Citation: Opiholic. "Weird Numbness, Good for Opiate Withdrawal: An Experience with Pregabalin (exp74332)". Erowid.org. Dec 5, 2012. erowid.org/exp/74332
I have carefully experimented with pregabalin (U.S. trade name: Lyrica) over a few sessions, and I found that a higher dose is more difficult to tolerate initially.
My other-half took Lyrica for peripheral neuropathy, and he claimed that it did NOT work very well for his leg pain; however, he always said that he was 'high' when he took this drug. He always describes any psychoactive experience, rather positive or negative, simply as 'high' without any further subjective explanation, so I decided to find out for myself exactly what he meant.
The first few times I tried Lyrica, I could not exactly describe the feeling. It did indeed have some relatively potent psychoactive properties, but not exactly euphoria as a few anecdotal reports have described. Let's just suffice to say that Lyrica is not equivalent to opioid painkillers as far as psychoactive properties are concerned.
I started with a dose of 75 mg on my first few tries, and I felt my sense of touch become slightly dull. My lips were slightly warm and numb, but I could still feel them. Swallowing felt slightly dull in the throat as well.
Over time, I have worked my way up to a dose of 200 mg, and I must say that the numbing effect gets stronger with dosage increase. Currently, on a 200 mg dose, my face feels somewhat warm and pain-free, all my movements feel less exaggerated, my overall sense of touch is quite dull. I still have a sense of touch, however; I can still feel anything that happens to touch my skin, but my overall senses seem slightly dull. This is the best way I can describe it. I feel a slight stimulant effect and a desire to generally stay active, however, I know that if I lie down, then I will sleep very well and very deeply; I have slept on Lyrica during previous experiences, and the sleep is quite deep and comfortable. Upon waking, however, the side effects tend to be more pronounced for me. This is one drug that does not like to subside very quickly.
I am currently addicted to opiate painkillers, namely hydrocodone or morphine, whichever one I can obtain. When I go through withdrawals from these opiates, I experience severe leg pain, a burning pain in my upper back that extends to my shoulders and arms, and I also experience diarrhea, malaise, and anxiety. A good dose of Lyrica, between 100 and 200 mg, will actually stop all of the withdrawal pain that I feel, and I will become much more comfortable throughout the withdrawal process. One (200 mg) dose of Lyrica lasts anywhere from 12 to 48 hours for opiate withdrawal pains, in my own experience. I have experienced profound variations in duration and/or intensity of the effects of Lyrica, even at a constant dose of 200 mg. I assume that I am becoming more tolerant to some of the side effects.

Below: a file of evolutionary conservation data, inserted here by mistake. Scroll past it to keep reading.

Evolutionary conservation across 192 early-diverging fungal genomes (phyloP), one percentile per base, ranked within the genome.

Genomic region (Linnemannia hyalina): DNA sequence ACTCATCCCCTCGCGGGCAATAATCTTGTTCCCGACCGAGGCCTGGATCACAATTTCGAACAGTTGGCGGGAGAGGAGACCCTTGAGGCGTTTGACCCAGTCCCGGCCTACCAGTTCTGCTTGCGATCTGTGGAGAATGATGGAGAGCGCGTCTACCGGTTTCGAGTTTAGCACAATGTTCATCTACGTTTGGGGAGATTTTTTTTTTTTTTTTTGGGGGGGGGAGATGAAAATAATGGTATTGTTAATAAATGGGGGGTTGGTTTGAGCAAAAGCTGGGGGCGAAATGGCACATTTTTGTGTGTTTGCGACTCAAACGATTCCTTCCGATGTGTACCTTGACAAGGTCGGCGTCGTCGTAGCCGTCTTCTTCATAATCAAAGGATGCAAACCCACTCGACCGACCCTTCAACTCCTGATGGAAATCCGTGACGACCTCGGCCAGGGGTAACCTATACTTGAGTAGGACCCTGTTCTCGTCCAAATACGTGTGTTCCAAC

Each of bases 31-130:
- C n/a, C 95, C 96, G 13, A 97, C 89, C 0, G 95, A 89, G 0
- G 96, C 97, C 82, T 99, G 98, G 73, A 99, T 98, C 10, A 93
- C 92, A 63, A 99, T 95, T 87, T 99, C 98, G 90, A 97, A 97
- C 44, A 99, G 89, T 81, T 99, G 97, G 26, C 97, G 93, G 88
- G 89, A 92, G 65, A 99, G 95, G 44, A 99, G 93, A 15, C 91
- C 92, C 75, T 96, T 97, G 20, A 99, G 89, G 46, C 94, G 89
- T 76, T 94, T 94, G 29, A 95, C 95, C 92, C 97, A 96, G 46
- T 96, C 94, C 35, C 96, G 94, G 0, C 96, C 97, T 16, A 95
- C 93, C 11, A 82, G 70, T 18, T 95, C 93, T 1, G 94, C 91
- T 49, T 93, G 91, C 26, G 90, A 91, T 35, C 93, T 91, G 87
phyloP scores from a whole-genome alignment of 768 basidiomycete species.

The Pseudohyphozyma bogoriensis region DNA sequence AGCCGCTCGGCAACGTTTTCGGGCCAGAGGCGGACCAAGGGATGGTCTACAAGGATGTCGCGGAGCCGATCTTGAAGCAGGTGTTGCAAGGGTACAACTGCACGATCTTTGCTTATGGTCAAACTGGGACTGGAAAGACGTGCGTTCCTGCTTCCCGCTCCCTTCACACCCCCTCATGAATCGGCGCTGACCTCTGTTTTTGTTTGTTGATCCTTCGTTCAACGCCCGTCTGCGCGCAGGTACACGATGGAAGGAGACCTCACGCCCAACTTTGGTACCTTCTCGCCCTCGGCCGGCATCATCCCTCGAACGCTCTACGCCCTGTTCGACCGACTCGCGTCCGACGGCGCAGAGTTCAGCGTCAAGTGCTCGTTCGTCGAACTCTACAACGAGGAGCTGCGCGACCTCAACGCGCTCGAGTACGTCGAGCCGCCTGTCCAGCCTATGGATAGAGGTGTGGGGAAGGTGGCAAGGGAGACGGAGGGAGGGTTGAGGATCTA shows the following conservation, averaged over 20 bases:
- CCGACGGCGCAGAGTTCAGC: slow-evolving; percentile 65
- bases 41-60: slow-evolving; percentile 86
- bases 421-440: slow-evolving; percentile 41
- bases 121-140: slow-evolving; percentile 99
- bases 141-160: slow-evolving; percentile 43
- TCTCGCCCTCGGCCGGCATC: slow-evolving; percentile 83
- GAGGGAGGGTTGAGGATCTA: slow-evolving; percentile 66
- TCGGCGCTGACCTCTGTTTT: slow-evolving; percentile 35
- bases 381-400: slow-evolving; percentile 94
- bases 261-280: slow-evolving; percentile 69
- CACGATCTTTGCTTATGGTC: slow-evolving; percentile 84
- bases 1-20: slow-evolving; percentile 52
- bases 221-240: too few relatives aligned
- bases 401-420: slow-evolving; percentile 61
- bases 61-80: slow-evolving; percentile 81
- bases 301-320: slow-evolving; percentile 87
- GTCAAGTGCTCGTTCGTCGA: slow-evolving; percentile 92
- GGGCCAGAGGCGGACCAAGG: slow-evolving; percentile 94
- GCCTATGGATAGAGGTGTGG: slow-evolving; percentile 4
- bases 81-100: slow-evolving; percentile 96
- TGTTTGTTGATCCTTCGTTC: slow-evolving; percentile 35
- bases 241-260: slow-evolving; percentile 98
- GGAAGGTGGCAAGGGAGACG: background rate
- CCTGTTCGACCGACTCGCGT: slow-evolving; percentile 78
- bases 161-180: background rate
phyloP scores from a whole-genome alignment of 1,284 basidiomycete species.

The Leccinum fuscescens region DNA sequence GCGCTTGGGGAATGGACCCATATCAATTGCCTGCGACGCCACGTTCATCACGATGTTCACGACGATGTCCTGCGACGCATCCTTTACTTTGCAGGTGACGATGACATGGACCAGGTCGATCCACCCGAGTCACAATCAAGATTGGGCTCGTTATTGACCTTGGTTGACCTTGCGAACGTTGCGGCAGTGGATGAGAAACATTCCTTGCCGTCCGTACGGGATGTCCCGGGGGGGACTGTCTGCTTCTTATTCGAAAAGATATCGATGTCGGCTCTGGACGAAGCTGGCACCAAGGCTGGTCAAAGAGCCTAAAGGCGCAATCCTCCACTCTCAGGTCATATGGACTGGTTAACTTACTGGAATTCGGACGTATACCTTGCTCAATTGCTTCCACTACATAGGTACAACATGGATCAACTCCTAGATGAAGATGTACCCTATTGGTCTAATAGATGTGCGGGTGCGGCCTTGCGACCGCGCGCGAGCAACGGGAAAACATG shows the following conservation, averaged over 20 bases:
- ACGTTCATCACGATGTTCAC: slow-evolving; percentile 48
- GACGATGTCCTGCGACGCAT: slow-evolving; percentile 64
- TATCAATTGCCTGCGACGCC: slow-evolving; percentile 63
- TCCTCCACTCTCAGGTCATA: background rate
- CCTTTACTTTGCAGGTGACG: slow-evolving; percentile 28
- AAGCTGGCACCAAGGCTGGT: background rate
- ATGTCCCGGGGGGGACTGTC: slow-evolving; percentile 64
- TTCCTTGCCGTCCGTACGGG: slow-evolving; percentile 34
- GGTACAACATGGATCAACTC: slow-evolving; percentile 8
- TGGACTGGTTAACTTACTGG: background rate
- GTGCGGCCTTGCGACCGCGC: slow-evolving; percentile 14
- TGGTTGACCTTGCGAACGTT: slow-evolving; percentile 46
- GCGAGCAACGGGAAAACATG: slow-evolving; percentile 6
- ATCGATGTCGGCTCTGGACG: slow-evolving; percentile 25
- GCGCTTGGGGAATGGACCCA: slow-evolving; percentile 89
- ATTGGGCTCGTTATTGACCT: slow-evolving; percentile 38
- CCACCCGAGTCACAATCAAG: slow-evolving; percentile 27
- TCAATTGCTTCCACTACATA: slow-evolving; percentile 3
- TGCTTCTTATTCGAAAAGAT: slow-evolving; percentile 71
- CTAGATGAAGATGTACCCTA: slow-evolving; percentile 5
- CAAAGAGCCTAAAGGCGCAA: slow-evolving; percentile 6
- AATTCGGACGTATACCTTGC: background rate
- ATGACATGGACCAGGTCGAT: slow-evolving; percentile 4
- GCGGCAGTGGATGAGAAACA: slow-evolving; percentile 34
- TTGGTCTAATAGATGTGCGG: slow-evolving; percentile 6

I typically will only take one or two doses of Lyrica within a week, as I do not want to become addicted to this drug. The withdrawal from an anticonvulsant can be much more dangerous than the withdrawal from a few Lortabs.
It should be noted that the initial dose that a doctor would typically use for neuropathic pain, seizures, or anxiety is 75 mg. A titration period up to an optimal dose is crucial in order to tolerate the 'CNS numbing' effect.
Overall, I find that Lyrica works well for diarrhea, anxiety, withdrawal pain, insomnia, loss of appetite, and other symptoms of minor opiate/opioid withdrawal. I would not recommend taking Lyrica for just one of these symptoms unless a doctor prescribes the drug for that symptom. Actually, I do not recommend taking ANY pharmaceutical drug that is not PRESCRIBED. The individual assumes any responsibility for committing an illegal act such as consuming a medication that is not prescribed to that individual.
Lyrica can produce some side effects that may be undesirable to some people; weight gain and edema (swelling) have been often reported during clinical trials. Others have experienced loss of coordination and other CNS side effects. Also, allergic reactions are not uncommon. I will summarize this experience report by saying that Lyrica works very well FOR ME when I wish to alleviate opiate/opioid withdrawal symptoms and cravings, and I will now refer the reader to the official Lyrica website where he or she can find more professionally documented information on this peculiar, yet oddly effective drug.
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